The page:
Tedward Thebear had, it must be said, a quite unusual name. It had been a matter of some discussion between his parents; though when we say discussion, it had been more of a monologue on the part of his mother, interspersed with grunts in the appropriate places from his father.
She had began one evening, while they were both sitting in front of the fire, with an opening salvo concerning her great-uncle Tedward, who had fought bravely in the Peleponisian War - though, she had pointed out sadly, not without injury. Her Ursine Majesty had decorated him with a medal.
Tedward's father had harumphed at that. He harumphed a lot, usually when he was reading the Daily Tellagiraffe. He had been an habitual reader of the Spines, even though the news in it was almost always concerned with the doings of the Erinaceinae family and their disreputable relatives. However, since they had shrank the paper (too many complaints from their smaller readers, if the letters page was anything to go by), he had found it too fiddly for his paws. Luckily, the Tellagiraffe had sworn that they would not fall prey to this new fangled wish for microsization and smallisitude.
So, being a wise bear and not prone to taking notice of harumphs, whilst still being aware of heffalumps, those being a completely different beast, Tedward's mother had made her decision. When he was born, Tedward was named Tedward. "After my Great Uncle-, Tedward's mother would say. "Harrumph-, Tedward's father would reply, and if he had a copy of the Tellagiraffe to hand, he would rustle it. Sometimes he would even peer over his gold rimmed half moon spectacles, as if he couldn't quite see what he was looking at. But he never complained, and so Tedward was raised thus.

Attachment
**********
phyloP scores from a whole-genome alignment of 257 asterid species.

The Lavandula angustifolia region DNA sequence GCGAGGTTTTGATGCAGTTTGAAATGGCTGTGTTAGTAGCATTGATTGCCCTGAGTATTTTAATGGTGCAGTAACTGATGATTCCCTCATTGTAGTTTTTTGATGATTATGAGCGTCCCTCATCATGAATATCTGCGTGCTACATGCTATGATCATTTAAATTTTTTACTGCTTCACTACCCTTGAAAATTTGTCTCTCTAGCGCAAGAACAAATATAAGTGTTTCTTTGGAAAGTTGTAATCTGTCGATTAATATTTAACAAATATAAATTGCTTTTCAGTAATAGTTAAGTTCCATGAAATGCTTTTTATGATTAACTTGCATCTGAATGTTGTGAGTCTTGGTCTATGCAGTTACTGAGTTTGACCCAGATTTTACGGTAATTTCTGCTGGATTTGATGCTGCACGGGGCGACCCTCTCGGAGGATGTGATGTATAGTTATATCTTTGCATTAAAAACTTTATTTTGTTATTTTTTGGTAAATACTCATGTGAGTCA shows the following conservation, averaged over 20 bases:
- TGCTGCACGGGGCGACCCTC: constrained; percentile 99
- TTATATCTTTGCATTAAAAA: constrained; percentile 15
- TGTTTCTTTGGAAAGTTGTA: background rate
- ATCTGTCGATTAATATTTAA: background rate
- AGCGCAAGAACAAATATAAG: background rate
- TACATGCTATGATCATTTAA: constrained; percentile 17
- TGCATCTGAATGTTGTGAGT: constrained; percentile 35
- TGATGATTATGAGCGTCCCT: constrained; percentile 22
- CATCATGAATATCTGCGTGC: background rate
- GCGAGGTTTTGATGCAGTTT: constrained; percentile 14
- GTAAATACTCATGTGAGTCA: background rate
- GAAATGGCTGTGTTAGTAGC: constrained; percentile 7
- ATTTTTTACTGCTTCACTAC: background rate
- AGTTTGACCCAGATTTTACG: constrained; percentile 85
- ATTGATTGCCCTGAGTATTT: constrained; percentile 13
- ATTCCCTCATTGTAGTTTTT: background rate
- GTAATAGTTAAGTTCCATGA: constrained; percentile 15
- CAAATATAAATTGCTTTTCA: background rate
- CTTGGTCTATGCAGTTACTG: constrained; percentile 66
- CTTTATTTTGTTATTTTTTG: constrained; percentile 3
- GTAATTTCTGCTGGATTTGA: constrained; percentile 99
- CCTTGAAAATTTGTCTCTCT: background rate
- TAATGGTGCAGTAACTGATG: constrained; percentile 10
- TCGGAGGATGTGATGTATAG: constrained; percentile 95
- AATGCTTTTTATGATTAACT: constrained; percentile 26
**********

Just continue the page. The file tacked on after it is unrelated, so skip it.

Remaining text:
The fate of the iguanas has being weighing heavily on our office. We are moving location in September, and the room we are moving to is being transformed from a science lab to an office as I write. Various biological specimens, living and dead, are being re-homed, but at our team meeting yesterday, it was announced that no-one wanted the iguanas, and that we were not allowed keep them as mascots for our new software project.
Today, we are told, the removals man has taken them; one for him, one for his brother. There is much relief in our office.